So you want to be a Digital Nomad

I’m on the train heading back to London for Jamie Oliver’s hackathon Foodhack after a day in Brighton at #BrightonSummit where I was invited as a speaker on a panel around how to succeed as a Digital Nomad (DN).

In preparation for the panel I was forced to think about what have I learnt after visiting +30 cities in 20 months on the road. By no means do I intend this to be a comprehensive list, just the most important things that sprang to mind:

  • Start with why (as always): in my case I was chasing happiness. I was unsatisfied with my current circumstances and fled. I have since learnt that true joy and contentment are found within. Ironically I have never felt more fulfilled and happy than I am right now with a commitment leasing a room in East-London, working on my own projects from 9.30 am till 11 pm (but I do it by choice!).
  • Have a (flexible) plan: create a strong vision of what you want this adventure to look like but be flexible on your strategy (as in business). As you travel and meet people opportunities will increasingly present themselves and it can become hard to say no (#fomo). I personally experienced the anxiety described in the TedTalk: The Paradox of Choice, that ultimately led to paralysis through analysis.
  • But make sure to make space for grace: be adaptable, some of the most memorable and incredible experiences were unplanned, spur of the moment adventures. Ensure there is enough flexibility in your plan to allow for improvised detours.
  • Plan breaks: as energising and motivating as it can be to expand your horizons, in contradiction it can also be extremely exhausting. After many months on the road, operating on other peoples schedules around work/play/rest I found myself feeling completely depleted and spent most of the first 2 weeks of my stay in London resting in bed.
  • Self-awareness: Make sure to regularly “check in” with yourself. How are you feeling? What are you missing? Make sure you are proactive (not reactive) around planning. It’s very easy to get caught up in other peoples plans and needs. In order to maintain a sustainable DN lifestyle you MUST ensure your own needs to survive and thrive are taken care of. I frequently mismanaged my own state and found myself feeling sad and anxious only to realise I had been allowing external influences to dictate my choices.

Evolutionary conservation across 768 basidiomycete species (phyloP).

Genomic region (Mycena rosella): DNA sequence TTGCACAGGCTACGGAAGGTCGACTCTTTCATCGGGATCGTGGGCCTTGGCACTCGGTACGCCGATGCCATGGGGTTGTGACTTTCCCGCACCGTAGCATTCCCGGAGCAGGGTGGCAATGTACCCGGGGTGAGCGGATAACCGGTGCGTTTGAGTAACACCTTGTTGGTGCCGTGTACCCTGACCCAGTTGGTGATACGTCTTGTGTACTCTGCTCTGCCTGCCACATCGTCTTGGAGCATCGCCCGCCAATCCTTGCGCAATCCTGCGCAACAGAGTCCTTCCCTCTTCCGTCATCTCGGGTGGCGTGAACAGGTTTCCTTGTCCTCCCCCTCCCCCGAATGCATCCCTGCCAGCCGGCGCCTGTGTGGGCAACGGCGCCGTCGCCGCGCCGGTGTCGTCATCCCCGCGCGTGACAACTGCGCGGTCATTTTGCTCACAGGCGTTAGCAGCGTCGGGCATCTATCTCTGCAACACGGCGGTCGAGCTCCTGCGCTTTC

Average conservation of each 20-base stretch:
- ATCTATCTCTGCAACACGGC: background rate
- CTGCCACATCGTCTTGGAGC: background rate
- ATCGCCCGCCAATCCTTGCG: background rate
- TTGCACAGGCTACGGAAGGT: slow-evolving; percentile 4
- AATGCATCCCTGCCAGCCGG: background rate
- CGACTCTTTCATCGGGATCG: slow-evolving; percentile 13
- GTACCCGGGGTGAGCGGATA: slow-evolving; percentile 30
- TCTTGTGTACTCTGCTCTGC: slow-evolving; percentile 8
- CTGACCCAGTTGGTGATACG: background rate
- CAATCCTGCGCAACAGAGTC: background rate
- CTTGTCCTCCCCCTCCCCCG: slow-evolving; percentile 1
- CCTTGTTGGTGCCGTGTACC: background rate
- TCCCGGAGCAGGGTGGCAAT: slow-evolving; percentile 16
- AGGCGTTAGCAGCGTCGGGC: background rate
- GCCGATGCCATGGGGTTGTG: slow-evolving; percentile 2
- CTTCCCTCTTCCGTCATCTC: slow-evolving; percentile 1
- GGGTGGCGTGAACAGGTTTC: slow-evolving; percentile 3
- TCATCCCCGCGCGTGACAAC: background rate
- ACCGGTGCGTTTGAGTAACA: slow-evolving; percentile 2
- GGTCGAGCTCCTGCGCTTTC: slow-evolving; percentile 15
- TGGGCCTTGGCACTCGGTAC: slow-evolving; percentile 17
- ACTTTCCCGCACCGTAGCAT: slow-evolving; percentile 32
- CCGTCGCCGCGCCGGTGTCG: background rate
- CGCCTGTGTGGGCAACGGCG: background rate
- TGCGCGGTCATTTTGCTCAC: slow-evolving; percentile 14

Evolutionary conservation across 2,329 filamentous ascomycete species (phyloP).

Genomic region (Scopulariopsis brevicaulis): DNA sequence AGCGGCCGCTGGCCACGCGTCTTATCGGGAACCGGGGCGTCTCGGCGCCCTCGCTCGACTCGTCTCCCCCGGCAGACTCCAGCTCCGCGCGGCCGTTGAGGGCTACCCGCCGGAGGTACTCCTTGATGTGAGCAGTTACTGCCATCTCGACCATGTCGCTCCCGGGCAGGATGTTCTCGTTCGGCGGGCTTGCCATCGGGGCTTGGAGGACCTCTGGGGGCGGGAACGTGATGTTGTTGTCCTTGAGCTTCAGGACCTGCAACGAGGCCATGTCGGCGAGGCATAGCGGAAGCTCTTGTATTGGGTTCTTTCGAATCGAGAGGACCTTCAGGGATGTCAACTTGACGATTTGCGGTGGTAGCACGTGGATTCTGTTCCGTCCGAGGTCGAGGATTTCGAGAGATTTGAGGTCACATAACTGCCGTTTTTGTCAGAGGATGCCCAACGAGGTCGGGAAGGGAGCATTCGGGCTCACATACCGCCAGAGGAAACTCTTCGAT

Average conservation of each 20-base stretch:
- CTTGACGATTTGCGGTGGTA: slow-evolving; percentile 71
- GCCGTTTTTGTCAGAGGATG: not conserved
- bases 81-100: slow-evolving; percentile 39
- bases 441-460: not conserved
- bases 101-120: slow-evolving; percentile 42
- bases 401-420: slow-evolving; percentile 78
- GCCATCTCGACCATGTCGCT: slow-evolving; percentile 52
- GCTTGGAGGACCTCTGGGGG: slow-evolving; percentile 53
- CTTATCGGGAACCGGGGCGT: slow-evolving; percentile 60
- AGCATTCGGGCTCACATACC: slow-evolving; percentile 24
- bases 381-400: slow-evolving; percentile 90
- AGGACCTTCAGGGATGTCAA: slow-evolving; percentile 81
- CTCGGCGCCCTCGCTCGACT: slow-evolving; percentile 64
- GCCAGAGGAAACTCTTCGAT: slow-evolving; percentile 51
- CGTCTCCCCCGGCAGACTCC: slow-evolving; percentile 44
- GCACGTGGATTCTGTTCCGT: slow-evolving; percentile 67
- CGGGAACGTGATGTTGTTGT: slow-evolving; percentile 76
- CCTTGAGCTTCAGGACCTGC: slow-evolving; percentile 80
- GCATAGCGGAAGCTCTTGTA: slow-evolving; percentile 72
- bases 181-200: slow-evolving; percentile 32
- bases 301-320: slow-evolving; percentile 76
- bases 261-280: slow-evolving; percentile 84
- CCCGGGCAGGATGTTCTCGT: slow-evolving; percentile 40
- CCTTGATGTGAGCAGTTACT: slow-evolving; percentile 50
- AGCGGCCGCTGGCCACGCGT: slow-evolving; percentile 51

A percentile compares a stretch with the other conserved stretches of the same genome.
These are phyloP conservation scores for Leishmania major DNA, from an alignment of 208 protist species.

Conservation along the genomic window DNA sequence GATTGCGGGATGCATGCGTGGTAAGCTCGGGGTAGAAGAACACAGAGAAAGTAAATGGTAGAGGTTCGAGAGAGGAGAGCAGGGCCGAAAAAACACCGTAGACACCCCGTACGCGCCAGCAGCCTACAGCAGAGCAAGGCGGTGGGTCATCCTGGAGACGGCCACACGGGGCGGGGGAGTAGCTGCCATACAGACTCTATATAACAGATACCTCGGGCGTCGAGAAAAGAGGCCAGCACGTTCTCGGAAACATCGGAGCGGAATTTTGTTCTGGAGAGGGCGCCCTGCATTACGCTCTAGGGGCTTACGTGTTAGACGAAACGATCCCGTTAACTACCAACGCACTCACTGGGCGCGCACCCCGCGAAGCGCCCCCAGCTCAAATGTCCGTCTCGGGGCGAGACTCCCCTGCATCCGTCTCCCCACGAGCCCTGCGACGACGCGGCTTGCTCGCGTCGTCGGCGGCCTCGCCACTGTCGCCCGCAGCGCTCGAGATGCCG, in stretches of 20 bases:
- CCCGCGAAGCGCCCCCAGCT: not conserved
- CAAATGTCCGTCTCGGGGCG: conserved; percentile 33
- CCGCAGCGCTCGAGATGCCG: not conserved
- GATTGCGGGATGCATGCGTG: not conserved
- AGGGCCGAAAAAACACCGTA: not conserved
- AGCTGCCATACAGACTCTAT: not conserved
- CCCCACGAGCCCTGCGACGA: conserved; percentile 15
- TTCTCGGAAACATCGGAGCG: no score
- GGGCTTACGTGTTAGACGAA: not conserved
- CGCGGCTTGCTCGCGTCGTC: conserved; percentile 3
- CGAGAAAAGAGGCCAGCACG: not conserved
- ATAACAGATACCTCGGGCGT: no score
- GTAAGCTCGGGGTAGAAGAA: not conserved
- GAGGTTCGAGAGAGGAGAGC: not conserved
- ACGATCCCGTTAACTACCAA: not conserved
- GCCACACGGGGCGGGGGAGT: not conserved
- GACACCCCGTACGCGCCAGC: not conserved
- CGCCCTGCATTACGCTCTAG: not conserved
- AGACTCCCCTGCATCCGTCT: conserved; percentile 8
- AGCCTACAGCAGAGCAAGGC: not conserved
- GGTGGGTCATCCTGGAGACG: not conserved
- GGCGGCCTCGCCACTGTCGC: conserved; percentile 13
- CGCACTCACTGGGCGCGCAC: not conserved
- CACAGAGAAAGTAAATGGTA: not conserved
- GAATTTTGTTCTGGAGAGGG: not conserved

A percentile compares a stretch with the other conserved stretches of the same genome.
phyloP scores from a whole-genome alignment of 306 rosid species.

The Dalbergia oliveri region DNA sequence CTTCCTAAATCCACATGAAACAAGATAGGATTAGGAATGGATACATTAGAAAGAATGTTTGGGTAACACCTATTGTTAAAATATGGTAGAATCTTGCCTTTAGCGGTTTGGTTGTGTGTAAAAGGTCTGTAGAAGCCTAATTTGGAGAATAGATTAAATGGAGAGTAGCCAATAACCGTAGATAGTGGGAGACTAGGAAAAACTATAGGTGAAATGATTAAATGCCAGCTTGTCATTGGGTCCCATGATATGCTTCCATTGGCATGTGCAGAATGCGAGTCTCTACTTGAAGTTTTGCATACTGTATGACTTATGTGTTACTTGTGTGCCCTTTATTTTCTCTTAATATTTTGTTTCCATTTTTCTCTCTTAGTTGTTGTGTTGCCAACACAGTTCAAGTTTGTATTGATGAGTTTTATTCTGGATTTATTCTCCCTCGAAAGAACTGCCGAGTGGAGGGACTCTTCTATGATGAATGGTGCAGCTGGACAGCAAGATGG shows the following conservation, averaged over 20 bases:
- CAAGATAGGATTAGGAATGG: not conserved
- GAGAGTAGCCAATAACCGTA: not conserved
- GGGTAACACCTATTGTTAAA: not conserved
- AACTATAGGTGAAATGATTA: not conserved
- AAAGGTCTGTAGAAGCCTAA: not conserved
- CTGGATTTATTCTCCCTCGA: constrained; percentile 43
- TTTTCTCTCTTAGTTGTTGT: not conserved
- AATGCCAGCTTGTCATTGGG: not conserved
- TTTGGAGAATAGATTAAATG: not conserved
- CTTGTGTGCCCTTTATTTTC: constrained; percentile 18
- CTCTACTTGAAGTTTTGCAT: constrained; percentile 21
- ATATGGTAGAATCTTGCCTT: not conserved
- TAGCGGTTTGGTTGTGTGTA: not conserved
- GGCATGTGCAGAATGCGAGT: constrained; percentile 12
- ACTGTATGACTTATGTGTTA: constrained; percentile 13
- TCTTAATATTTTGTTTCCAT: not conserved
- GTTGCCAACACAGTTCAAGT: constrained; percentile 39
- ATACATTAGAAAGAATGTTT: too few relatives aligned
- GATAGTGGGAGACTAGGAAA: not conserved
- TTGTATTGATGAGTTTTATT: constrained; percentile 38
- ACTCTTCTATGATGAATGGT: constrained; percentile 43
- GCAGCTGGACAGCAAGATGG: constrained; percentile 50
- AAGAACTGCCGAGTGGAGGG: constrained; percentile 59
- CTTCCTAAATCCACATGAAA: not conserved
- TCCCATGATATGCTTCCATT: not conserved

• Maximise income, minimise spending: “Getting money is like digging with a needle, spending it is like water soaking into sand” — Japanese proverb.
  • Make sure you have a $ buffer: this is something I failed miserably on and was a constant source of anxiety and stress that ultimately lead to an inability to be fully present in my experience I worked so hard to create for myself. I have found myself in both London & NYC with under $10 to my name and it is NOT FUN!!
  • Have a plan B: make sure you obtain certification or training in some skill that will allow you to fall back on in the event you decide (or need) to return to a full time job. When times get tough and you hit some obstacles and you start questioning your decision to be on the road I found it incredibly empowering from an emotional perspective to know that I had my Agile Consulting skills as a safety net.
  • Pack less: You probably need 30–40% of what you think you need. There are an infinite amount of posts dedicated to this. It can be incredibly frustrating to repeatedly unpack/pack your bag and realise that you have not worn/used a large number of the items you’ve been lugging around.
  • Facetime (the original): you know, face to face interaction. Don’t rely on creating and maintaining new connections required to sustain your DN lifestyle through the internet only. It’s much easier to build trust, explore opportunities and ultimately sell in person than it is through an online profile. It’s likely you’ll be able to charge much higher hourly rates for your services or close a deal with someone that you’ve met in person.
  • Be disciplined (know when to delay gratification): it can be REALLY hard to carve out time to focus. Many people (understandably) assume that because you’re travelling you’re on holiday (and it can be easy to not start thinking like this yourself). Avoid this trap. Prioritise whatever it is you need to do to ensure continuity of your DN life. Hang out with other DN, work from co-working spaces, get into a routine/habit/schedule.
  • Be a good house guest : this should go without saying. Airbnb bungalows, tents, hostels and hotels can be fun but there’s nothing like a home cooked meal and a comfy bed in the guestroom of a good friend. In order to make sure you continue to be welcome try and make as small a footprint as possible. Keep your bag packed/tidy. Interrupt their schedule as little as possible. Cook a meal. Wash the dishes. Offer to run errands. This way, if you ever need a place to crash in an emergency you’ll ensure you have options.

My personal travel notes for all:

  • Say YES more: get outside your comfort zone, this is where the magic happens. I was invited to join a new friend for a weekend trip in “El Valle” in Panama. I ultimately changed my flights and jumped on a local bus. It was one of the most magical experiences of my entire trip.
  • Get scared: do what makes you uncomfortable, makes your heart beat faster and gives you butterflies in your stomach.

My travel plans generally revolve around people and experiences, not necessarily locations or cultures. I’m not the only one that thinks that way, one of my new friends Yasmine El Baggari has launched a startup around this concept: Voyaj — Travel for a more peaceful world.

Operate from LOVE not FEAR

This was taught to me by another good friend Matt over dinner in Barcelona. When you meet someone ask yourself:

How can I help this person? Instead of the default: How can this person help me?

Show your support

Clapping shows how much you appreciated Rodney Cullen’s story.